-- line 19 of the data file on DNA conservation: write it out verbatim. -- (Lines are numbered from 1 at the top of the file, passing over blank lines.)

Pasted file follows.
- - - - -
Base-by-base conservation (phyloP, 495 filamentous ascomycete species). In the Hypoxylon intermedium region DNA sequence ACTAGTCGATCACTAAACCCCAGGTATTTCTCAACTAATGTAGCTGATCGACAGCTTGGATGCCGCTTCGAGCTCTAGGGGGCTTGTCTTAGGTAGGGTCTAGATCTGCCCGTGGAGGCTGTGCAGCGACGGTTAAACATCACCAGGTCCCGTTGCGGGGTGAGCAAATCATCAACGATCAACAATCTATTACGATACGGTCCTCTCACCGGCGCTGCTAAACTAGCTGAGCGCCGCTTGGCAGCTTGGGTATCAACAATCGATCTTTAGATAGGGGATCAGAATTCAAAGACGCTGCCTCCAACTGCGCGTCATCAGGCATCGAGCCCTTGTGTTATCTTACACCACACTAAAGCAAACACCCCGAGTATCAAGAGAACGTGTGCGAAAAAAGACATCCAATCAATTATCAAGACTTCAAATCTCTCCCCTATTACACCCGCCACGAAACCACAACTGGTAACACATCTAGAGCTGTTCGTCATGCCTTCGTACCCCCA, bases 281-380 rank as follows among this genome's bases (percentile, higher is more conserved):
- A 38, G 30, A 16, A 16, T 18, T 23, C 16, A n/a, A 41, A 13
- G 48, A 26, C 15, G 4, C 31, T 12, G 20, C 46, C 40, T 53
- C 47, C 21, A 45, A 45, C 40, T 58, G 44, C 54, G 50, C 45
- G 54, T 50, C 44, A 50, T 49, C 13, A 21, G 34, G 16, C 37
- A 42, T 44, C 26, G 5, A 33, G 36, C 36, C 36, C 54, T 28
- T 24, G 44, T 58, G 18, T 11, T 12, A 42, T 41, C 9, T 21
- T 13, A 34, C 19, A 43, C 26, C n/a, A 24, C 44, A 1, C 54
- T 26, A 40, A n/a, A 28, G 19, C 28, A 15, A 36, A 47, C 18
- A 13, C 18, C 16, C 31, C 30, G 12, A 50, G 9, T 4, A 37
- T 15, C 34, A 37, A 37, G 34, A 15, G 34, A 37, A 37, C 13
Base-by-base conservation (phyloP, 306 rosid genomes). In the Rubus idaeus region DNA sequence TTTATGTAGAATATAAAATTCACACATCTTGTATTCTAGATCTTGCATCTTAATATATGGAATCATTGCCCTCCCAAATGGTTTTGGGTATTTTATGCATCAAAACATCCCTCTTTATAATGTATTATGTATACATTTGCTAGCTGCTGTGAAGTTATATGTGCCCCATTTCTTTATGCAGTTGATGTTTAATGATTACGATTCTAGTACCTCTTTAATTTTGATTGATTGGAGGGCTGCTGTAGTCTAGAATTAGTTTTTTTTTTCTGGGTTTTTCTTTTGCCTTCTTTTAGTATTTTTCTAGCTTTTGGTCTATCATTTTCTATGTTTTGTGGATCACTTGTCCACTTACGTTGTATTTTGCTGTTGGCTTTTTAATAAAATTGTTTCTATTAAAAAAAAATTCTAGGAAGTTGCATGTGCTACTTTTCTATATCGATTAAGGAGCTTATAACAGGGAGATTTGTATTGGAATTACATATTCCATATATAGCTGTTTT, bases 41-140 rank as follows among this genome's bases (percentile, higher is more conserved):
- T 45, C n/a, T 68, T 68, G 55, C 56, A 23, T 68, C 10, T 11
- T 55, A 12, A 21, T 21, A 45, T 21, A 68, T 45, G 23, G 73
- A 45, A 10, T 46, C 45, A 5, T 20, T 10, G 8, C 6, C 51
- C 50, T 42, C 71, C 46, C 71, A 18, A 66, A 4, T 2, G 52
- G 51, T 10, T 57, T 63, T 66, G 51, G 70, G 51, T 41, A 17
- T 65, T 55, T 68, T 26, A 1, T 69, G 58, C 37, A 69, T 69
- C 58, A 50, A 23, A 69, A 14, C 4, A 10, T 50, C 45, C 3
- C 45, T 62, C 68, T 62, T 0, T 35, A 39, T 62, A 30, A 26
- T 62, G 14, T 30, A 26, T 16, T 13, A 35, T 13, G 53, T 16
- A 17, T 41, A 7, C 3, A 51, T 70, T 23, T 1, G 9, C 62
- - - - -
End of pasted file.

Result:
- C 58, A 50, A 23, A 69, A 14, C 4, A 10, T 50, C 45, C 3